Controlled ileal-release budesonide is effective for ileocolonic CD, but it would not be effective in this patient with left-sided colitis. In addition, it is classified as category C for use during pregnancy.
Mesalamine may be used to treat ulcerative colitis, but it is not effective in most patients with CD.
Methotrexate may be effective for inducing and maintaining remission in CD, but it is contraindicated during pregnancy. Methotrexate is a classified as category X for use in pregnancy because it may cause fetal death and/or congenital abnormalities.
- Treatment with an anti–tumor necrosis factor agent is effective for induction and maintenance of remission in Crohn disease and is generally considered to be safe during pregnancy (FDA pregnancy category B).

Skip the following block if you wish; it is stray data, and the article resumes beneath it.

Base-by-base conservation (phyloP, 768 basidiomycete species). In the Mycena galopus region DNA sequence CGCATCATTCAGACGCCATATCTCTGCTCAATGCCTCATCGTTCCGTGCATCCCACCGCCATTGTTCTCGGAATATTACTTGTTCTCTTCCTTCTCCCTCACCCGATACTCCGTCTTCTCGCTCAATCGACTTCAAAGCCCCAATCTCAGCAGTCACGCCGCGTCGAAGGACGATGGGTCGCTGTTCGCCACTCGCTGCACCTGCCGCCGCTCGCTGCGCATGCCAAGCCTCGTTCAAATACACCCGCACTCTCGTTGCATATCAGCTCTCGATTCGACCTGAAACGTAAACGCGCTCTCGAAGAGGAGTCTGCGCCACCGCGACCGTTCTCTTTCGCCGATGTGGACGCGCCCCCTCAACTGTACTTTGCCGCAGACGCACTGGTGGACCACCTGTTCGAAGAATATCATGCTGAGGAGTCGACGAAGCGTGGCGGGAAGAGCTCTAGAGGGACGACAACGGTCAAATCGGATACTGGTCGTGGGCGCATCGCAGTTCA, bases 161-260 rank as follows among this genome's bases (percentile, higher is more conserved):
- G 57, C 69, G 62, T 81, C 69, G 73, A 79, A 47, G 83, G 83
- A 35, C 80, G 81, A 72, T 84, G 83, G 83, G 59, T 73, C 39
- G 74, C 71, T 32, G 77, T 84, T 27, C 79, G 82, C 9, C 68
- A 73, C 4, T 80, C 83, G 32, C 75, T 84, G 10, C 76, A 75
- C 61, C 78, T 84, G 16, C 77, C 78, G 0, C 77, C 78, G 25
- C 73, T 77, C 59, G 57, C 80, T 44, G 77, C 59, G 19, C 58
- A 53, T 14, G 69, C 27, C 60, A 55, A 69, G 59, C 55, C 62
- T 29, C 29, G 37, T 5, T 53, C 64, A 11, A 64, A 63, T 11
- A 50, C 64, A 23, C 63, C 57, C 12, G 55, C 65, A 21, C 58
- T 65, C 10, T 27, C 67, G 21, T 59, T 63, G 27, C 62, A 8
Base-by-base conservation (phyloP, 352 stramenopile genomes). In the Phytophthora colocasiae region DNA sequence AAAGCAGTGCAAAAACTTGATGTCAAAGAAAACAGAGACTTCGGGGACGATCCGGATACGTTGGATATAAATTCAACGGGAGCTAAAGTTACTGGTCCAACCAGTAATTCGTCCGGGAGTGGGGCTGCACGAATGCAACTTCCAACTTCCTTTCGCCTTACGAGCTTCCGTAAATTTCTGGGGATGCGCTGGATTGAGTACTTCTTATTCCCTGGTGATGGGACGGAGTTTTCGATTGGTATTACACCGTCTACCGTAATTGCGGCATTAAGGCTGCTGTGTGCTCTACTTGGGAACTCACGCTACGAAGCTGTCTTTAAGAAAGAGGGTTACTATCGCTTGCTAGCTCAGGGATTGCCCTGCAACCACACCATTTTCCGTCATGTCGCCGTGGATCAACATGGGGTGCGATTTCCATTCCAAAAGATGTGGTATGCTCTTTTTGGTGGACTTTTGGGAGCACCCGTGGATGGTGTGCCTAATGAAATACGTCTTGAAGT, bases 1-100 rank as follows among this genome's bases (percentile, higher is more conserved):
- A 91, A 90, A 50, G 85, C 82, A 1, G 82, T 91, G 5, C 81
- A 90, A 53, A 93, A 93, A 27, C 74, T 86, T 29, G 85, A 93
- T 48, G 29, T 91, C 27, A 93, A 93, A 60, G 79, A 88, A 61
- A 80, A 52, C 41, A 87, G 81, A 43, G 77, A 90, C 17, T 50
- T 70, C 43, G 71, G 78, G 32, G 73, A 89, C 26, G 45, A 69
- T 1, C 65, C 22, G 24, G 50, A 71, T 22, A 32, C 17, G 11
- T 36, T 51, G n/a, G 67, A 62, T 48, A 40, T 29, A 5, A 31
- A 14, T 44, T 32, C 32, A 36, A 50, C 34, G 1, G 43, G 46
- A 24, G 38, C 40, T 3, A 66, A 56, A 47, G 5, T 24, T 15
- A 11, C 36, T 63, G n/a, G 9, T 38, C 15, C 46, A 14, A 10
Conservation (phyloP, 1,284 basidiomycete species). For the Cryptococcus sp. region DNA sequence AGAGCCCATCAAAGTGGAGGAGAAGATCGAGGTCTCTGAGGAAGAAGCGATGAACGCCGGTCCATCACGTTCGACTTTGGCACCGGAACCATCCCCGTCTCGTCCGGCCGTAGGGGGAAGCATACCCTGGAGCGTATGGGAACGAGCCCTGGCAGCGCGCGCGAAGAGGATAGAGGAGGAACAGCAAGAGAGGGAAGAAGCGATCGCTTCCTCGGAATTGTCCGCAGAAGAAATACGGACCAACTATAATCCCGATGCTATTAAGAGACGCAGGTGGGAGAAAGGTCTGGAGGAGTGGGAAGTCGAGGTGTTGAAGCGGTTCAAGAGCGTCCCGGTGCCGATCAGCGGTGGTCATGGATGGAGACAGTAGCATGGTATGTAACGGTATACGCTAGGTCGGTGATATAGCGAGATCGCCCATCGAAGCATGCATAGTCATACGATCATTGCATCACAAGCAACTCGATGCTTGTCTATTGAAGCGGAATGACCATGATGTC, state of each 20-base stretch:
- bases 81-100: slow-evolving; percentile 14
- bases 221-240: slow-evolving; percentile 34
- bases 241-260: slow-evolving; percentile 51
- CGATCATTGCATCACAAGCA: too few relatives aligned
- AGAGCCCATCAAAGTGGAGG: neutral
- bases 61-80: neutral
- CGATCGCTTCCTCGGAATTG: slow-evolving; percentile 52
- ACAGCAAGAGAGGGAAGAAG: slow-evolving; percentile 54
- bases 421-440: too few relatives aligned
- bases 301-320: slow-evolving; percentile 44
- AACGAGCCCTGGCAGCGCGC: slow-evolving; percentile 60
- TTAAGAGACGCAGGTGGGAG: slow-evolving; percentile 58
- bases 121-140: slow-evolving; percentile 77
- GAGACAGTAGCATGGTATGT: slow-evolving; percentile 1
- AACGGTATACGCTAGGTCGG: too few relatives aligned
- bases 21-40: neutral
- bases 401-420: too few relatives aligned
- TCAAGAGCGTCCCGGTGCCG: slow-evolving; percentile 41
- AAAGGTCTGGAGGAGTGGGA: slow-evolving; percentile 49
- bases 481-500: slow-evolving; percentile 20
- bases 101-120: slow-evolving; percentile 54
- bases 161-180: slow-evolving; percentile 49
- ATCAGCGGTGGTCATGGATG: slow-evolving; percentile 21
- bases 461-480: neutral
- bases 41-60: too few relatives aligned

Correct answer: D. Ischemic colitis.
The most likely diagnosis is ischemic colitis. The most common causes of acute, severe lower gastrointestinal (LGI) bleeding are colonic diverticula, angiodysplasia, colitis (due to inflammatory bowel disease, infection, ischemia, or radiation therapy), and colonic neoplasia. Other than colitis, LGI bleeding is typically painless. Ischemic colitis is due to a temporary interruption in mesenteric blood flow and typically occurs in older individuals with significant cardiac and peripheral vascular disease. Typical symptoms are the acute onset of mild, crampy abdominal pain with tenderness on examination over the affected region of the colon. Bleeding may occur early but often occurs within a few days of pain onset.
Angiodysplasia is most common among the elderly and usually presents as chronic or occult blood loss, but it can also cause acute painless, hemodynamically significant bleeding.